Astrophysicist Michael Mayor, who won the Nobel Prize for discovering the first exoplanet, said humans will never be able to leave Earth to colonize another planet. According to Mayor, it is simply not possible to travel across space outside the Solar System to migrate to a planet that’s similar to Earth.

Mayor was awarded the Nobel Prize earlier this year for his great contribution in the field of astronomy. Back in 1995, Mayor discovered the first exoplanet, which is a planet orbiting a sun-like star outside the Solar System. He was able to make his historic discovery using France’s Haute-Provence Observatory.

The exoplanet, named 51 Pegasi B, served as the stepping stone for astronomers to study and identify other planets outside the Solar System. Since Mayor’s discovery, over 4,000 exoplanets have been identified in the Milky Way galaxy.  

Given his vast knowledge about the nature of exoplanets, Mayor offered his thoughts about space agencies’ plans to colonize other worlds such as Mars.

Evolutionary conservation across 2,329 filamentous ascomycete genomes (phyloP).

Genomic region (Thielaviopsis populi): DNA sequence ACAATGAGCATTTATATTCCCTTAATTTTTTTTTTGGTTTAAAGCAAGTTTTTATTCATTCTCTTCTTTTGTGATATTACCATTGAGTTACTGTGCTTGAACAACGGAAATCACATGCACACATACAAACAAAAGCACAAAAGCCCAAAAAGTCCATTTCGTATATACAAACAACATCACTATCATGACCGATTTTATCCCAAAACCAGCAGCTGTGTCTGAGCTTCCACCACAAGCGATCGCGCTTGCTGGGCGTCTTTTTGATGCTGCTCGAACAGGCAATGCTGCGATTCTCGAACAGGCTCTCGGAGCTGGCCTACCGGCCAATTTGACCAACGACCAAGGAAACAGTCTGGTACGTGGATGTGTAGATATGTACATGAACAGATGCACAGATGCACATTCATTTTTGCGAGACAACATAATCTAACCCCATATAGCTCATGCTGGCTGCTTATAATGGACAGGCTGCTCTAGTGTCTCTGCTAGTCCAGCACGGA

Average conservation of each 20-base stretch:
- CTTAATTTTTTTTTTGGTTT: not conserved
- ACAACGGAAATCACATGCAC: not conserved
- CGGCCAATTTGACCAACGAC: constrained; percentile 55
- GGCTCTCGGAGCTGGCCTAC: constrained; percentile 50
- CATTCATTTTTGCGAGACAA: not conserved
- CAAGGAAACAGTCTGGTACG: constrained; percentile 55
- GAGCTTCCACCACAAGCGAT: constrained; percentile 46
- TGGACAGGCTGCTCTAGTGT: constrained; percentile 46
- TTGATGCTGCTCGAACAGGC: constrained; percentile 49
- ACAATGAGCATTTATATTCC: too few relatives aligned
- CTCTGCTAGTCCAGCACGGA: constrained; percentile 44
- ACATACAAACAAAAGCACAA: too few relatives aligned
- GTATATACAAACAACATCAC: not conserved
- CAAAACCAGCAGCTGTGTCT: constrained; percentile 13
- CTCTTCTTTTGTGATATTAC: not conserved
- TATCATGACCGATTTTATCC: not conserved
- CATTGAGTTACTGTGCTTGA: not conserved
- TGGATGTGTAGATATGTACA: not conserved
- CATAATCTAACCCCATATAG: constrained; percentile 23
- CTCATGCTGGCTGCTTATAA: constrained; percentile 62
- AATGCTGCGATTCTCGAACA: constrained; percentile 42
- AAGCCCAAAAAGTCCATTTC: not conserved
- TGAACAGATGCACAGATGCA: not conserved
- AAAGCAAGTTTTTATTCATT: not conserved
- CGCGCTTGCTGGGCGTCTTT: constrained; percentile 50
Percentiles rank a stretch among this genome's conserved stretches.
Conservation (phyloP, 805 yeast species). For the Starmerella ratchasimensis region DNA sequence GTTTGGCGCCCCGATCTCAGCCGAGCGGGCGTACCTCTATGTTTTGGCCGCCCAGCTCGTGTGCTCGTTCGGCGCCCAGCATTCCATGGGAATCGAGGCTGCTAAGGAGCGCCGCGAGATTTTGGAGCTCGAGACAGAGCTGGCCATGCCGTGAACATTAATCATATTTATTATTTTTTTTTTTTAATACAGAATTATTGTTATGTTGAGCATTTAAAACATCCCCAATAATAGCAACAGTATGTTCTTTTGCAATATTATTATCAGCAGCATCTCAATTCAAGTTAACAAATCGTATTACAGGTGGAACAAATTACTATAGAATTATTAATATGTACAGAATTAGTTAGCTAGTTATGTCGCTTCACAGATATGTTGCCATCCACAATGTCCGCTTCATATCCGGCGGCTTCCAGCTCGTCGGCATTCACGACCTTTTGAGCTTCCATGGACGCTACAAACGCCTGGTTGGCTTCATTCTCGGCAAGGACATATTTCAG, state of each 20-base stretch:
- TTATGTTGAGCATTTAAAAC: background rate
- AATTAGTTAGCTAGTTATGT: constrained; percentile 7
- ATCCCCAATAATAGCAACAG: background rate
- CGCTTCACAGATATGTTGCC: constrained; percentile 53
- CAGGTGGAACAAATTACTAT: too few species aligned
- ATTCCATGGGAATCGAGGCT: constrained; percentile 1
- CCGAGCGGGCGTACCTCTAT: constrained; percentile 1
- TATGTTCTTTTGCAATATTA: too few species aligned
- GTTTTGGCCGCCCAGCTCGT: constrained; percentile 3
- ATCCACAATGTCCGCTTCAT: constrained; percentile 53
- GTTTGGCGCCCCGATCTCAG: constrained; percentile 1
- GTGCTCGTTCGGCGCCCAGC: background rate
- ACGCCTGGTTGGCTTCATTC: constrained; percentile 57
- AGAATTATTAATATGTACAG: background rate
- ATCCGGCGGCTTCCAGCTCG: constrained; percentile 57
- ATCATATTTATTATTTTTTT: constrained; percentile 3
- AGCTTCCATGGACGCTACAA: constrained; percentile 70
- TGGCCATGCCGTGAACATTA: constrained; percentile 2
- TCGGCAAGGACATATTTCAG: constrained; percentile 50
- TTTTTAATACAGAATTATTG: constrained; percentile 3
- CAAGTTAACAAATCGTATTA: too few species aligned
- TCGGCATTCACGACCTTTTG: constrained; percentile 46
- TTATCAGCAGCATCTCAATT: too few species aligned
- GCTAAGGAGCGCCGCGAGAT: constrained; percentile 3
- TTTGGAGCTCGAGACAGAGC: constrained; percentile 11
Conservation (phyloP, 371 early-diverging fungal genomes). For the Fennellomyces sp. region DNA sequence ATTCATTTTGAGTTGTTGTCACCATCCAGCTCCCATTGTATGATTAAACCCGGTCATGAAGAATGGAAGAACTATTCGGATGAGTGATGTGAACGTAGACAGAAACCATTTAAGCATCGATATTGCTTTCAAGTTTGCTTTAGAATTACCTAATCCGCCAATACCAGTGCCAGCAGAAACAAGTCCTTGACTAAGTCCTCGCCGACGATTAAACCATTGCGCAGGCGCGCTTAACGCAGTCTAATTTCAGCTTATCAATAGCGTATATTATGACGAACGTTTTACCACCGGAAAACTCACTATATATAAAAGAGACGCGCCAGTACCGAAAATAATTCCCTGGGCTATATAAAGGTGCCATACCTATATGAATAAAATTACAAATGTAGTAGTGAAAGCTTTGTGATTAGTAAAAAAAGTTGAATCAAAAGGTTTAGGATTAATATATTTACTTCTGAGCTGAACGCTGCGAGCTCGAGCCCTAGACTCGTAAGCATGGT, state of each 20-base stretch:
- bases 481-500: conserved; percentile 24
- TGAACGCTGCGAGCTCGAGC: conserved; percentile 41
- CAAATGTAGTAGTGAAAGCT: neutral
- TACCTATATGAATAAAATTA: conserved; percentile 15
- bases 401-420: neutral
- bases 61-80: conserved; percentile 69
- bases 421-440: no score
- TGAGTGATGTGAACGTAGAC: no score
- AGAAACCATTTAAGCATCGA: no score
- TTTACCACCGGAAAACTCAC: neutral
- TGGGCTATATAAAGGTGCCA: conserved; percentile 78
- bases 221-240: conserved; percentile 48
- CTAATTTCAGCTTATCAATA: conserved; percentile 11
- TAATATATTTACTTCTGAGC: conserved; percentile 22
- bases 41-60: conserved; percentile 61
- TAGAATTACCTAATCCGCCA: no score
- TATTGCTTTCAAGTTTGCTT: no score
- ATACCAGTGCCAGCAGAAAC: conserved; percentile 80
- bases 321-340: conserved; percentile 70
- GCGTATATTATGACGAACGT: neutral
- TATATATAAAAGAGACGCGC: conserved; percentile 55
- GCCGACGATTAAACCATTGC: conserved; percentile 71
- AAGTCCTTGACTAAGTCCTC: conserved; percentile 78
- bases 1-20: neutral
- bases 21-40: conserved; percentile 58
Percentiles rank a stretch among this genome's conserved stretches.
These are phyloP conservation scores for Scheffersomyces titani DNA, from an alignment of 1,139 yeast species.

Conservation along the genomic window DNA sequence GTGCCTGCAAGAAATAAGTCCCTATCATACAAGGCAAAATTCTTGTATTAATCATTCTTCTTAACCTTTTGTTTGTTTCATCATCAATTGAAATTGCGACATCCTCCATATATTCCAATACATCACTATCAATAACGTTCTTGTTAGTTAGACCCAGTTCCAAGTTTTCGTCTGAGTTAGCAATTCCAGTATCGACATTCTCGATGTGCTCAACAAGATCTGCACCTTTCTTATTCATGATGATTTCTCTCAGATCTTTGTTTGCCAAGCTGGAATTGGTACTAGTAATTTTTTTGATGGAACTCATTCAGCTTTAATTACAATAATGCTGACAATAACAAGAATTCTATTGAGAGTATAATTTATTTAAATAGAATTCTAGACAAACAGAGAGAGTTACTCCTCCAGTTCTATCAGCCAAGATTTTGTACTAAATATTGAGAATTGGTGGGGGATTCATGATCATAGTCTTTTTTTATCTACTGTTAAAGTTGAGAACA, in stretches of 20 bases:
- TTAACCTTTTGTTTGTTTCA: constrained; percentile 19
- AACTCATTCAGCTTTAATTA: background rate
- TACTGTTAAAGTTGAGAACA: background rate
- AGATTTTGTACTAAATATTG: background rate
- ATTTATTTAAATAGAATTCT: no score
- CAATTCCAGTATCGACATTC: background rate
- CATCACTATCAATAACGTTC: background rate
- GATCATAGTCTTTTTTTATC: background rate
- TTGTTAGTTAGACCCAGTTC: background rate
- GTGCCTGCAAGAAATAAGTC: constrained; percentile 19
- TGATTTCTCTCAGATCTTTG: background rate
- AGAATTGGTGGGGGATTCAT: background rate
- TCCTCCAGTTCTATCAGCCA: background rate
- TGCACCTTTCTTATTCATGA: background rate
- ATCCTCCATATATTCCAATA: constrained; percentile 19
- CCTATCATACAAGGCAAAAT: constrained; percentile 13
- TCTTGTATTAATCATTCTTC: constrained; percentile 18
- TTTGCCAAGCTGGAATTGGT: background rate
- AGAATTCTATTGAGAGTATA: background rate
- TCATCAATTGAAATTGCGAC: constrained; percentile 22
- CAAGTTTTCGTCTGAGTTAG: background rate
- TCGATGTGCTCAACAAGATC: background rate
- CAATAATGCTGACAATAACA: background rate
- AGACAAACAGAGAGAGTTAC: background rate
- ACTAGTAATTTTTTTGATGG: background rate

Although there are a few exoplanets that appear to be habitable, Mayor noted that visiting these worlds is impossible due to their distance from Earth.

"If we are talking about exoplanets, things should be clear: we will not migrate there," Mayor told AFP. "These planets are much, much too far away. Even in the very optimistic case of a livable planet that is not too far, say a few dozen light-years, which is not a lot, it's in the neighborhood, the time to go there is considerable.”

Since planets outside the Solar System are thousands of light-years away, Mayor noted that humans would have to travel for millions of days just to reach them. Of course, aside from the long voyage, maintaining an operational colony, as well as establishing a resource supply line on an alien planet, have their own set of challenges.

Instead of migrating to another planet, Mayor said that humans should focus on Earth to ensure that it remains habitable for the next generations.

"We are talking about hundreds of millions of days using the means we have available today. We must take care of our planet, it is very beautiful and still absolutely livable,” he said.

An ESA/Hubble artist's impression of the K2-18b super-Earth An ESA/Hubble artist's impression of the K2-18b super-Earth. Photo: ESA/Hubble / M. KORNMESSER